Jeff Outdoors –
Mountain Hardware Via Rapida 35
The man abuses outdoor gear, so you don’t have to
I own far too many backpacks. So, when I got invited on a Swiss Alps hut ski trip, the first thing I did was buy a new pack. The recommended pack size was 30 liters, so I narrowed my scope to two packs designed for 30 liter ski mountaineering. The Deuter Freerider Pro 30 and the Mountain Hardware Via Rapida 35. They both looked perfect for a 6 day hut trip on spring snow. I have loved my Arc Teryx Borea ski pack, but it’s a bit big and heavy for a European hut trip (no sleeping bag, stove, fuel, or dinners to pack). Eventually, I found the Via Rapida in a local shop in medium and bought it. It’s 2135 cubic inches with the lid, but it shrinks beautifully for day skiing.
So far, I’ve hauled it around the local ski hill, skied on the local trails many times, hiked up my icy road a dozen times, and skinned up a local peak with it on New Year’s Day. I’ve gotten used to the new strange features it has and have come to appreciate some of the little things.
The lid comes off easily. I’ve found that I don’t use it at all… yet. Once the lid is off, there is a little flap that acts as a top, which fastens to the same buckles that the lid snaps to. The buckles are switched so that you don’t accidentally snap the left side into the right side, etc. This seemed nonsensical to me at first, but when I started strapping all kinds of gear to the outside when I was snowshoeing with friends, I quickly came to appreciate the difference, although different color buckles would work just as well.
The drawstrings and locks are funky also. Pull on the red tab to close, pull on the yellow tab to open while pulling the collar open. You could also just squeeze the barrel lock, but once you get used to grabbing the tab, it becomes easier than trying to squeeze the little lock with gloves on.
There are two stash pockets that are accessible from the top and have zipper closures. I didn’t think I’d ever use them, but now I use them so much I don’t like using my other packs.
Even the key zipper pulls and buckles can be used with mitts on because they’ve added medial tubing so each zipper tab sticks out. There are easy to grab compression straps on the sides, which double as ski stabilizers AND they are all quick release instead of just sliders. The ski straps/loops on the sides are nice and burly and wide enough for all but the big powder skis. I though my double cambers would flop around in them, but the compression straps held them tight. There is no reinforcement on the sides to keep your edges from cutting the material (it is ripstop, though). In fact the whole pack is fairly light nylon compared to my Borea, but it hasn’t had a breech yet. The front panel is made of Dyneema (whatever that is) and is supposed to be able to handle sharp mountaineering type things without getting thrashed too much.
The pack has a funky feature that allows for strapping your skis in a cross fashion on the front panel, but it interferes with storing your shovel, so I’m not sold on that feature. Maybe if you are a snowboarder, you could use this feature, but then, if you’re a snowboarder, I’m not going to wait and find out. If you have a shovel with big enough holes in the blade, there are these cute little aluminum bottle openers attached to little bungee cords that hold your shovel on the outside of the pack. It’s remarkably fast to remove the shovel, yet it stays put in a yard sale.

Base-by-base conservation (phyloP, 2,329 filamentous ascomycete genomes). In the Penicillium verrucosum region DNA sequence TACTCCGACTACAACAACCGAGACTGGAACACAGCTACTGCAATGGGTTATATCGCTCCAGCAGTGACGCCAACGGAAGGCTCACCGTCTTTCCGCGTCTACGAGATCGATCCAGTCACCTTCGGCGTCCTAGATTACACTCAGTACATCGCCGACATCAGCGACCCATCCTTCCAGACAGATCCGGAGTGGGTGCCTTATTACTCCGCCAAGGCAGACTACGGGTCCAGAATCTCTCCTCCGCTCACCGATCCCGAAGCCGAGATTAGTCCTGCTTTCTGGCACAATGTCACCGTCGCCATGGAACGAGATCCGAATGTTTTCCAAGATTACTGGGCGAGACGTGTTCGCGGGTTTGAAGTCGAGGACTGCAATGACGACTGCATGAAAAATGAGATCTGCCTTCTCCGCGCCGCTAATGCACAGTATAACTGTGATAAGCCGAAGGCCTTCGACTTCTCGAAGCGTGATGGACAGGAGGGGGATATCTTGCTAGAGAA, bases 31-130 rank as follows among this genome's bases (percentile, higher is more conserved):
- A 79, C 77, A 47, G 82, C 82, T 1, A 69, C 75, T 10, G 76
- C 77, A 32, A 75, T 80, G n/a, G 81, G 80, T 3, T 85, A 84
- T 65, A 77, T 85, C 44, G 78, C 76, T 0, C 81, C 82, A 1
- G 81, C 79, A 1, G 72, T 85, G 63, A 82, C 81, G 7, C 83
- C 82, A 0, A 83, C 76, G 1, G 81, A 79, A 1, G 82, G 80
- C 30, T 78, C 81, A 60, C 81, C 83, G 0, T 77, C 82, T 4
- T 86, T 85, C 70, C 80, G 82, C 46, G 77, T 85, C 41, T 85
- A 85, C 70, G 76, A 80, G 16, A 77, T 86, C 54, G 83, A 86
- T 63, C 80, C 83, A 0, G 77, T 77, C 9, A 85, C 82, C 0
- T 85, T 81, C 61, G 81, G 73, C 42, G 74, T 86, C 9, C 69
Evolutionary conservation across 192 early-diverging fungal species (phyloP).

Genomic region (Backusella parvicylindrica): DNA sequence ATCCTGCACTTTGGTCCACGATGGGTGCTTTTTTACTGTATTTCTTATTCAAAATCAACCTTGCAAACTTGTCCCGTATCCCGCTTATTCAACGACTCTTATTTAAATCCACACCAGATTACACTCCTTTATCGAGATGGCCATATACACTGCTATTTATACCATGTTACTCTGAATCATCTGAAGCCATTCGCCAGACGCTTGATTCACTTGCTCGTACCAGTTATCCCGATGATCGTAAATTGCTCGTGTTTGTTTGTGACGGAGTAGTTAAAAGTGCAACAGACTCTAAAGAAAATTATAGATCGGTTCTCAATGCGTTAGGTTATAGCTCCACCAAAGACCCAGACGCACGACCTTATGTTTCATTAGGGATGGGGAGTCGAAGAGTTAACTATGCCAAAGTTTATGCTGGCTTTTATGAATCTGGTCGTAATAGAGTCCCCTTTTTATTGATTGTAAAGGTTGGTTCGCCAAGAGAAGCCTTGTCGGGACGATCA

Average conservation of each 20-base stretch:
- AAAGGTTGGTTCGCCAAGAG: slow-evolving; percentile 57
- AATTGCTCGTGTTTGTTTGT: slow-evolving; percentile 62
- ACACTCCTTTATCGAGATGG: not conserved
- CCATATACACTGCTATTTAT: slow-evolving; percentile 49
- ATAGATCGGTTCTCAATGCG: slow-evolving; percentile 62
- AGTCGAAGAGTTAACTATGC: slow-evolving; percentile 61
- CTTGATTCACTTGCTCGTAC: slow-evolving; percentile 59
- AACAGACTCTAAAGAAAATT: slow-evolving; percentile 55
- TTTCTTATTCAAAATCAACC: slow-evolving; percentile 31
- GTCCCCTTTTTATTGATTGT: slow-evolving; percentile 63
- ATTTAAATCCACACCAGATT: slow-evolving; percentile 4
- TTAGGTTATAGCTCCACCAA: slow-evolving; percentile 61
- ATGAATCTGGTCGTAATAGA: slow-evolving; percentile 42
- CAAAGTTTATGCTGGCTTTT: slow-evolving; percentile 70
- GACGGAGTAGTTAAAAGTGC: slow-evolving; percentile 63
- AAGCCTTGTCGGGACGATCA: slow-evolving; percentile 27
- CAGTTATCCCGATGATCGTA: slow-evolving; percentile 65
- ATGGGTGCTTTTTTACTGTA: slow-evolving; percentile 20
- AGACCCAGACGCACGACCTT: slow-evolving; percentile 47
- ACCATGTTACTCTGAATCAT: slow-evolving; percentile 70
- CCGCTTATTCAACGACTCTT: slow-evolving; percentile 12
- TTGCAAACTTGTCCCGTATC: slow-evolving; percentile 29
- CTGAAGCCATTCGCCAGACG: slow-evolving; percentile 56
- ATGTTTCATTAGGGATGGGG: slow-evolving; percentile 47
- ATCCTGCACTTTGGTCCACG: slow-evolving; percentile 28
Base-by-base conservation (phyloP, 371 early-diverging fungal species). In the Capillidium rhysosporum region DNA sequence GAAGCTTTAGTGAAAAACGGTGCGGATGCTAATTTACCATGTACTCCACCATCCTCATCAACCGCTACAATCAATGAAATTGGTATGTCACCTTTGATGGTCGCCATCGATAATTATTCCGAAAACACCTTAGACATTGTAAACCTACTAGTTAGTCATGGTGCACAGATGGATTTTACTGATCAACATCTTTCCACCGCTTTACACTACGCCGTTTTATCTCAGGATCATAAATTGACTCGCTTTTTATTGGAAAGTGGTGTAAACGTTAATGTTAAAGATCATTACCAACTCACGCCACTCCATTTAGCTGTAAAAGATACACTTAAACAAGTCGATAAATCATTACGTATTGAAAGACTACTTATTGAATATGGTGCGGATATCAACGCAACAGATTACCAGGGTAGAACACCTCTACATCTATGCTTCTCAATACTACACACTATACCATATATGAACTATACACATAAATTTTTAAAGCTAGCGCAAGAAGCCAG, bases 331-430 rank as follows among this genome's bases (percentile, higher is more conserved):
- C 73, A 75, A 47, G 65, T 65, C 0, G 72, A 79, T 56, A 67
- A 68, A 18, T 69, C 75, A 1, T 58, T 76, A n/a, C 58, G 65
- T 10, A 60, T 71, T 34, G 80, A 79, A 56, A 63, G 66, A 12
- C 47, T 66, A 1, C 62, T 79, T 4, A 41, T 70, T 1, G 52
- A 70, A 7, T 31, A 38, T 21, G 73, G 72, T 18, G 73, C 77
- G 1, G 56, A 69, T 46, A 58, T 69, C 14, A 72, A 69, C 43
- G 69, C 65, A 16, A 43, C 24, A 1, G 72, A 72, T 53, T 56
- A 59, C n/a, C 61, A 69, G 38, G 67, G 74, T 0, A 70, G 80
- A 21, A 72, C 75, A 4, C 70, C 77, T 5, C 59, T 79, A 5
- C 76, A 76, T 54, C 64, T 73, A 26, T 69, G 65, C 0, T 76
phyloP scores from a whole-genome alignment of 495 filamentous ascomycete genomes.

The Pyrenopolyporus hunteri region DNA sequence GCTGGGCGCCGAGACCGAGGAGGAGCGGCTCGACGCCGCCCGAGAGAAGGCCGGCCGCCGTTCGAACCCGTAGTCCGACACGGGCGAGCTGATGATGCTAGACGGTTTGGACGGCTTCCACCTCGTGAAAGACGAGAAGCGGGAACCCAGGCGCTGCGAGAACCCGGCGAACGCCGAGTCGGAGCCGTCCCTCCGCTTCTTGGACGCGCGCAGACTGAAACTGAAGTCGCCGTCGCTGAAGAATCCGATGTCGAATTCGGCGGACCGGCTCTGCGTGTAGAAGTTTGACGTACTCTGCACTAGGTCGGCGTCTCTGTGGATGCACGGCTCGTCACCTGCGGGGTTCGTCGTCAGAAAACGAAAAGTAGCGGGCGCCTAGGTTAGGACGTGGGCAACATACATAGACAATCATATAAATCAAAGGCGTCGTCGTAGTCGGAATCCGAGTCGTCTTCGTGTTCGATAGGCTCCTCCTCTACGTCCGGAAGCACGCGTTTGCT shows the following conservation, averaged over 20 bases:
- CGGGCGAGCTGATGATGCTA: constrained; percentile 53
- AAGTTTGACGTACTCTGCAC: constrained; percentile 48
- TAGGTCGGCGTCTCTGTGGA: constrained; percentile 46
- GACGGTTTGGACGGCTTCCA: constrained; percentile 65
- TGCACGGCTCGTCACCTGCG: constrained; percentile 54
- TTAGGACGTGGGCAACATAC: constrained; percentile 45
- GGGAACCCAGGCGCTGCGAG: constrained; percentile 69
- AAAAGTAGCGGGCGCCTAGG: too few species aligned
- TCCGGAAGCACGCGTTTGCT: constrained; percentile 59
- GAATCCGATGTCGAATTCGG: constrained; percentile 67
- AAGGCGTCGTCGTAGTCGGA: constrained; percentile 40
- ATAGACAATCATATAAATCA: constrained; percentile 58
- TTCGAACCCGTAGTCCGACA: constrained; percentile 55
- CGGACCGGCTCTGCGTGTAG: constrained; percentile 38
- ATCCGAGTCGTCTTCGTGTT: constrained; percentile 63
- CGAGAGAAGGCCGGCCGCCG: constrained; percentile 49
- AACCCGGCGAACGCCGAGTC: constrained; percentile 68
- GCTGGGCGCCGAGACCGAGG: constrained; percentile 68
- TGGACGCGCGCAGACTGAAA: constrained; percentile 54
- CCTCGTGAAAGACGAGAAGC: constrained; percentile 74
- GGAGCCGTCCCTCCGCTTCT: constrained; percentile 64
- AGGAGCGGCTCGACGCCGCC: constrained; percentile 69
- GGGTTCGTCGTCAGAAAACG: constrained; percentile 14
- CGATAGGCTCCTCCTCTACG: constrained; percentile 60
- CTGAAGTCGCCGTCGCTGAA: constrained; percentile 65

The big front Dyneema panel pocket has a zipper top, but the pack’s compression straps tunnel through this pocket, which allows snow to get in. The adjustment of the compression straps is inside this front pocket (nearly inaccessible), which I thought was a bad design, until I realized that the straps only need adjusting in unusual circumstances. And when those circumstances arise, you’ll happy to have the flexibility.
I’m not a fan of white material on anything that I use in the snow OR the dirt. It’s a stupid choice of color for several reasons. My Via Rapida has white on the front panel. Also, there is a nifty little whistle on the sternum strap that I have not been able to rip off. The whistle sticks up enough that when you have gloves on, you think that the whistle is the buckle release, so you end up squeezing the whistle for three minutes thinking that the buckle is stuck. This is a bad idea for rescue situations. I don’t think you’d get much sympathy from your buried ski buddy, when, after the rescue, you tell him he could have breathed a bit sooner if you hadn’t been squeezing your whistle.
There are a lot of little tweaks that this pack has that makes me think they asked the right people when they designed it. For instance, there are sewn patches on the shoulder straps that are burly enough to hold a King radio, as well as little rings that are great for clipping on a camera or altimeter. The waist buckle system takes some getting used to if you’ve never used one like this, but in the end, you’ll like it. And the whole waist belt comes off for the super light days or air travel. The key ring in the pocket is easy to use with mitts on, and even the shovel handle keeper is quick release and steadfast.
Lastly, the frame sheet keeps this pack light, yet strong enough to haul 30 pounds on a training hike. The 30 pounds on a steep narrow trail felt like nothing. I had excellent center of balance, no rub spots, and overall comfort.
- Designed by backcountry users for backcountry use
- Very adjustable
- Just enough gadgets and features, which are well thought out
- Front pocket exposed to snow entry
- Stupid little whistle on the sternum strap
- It’s $180, which is more than some other similar packs
- Someone always asks, “Why did they name it Via Rapida?”
The absolute best day ski pack I’ve ever tried.
There you go. The Jeff Outdoors has spoken.
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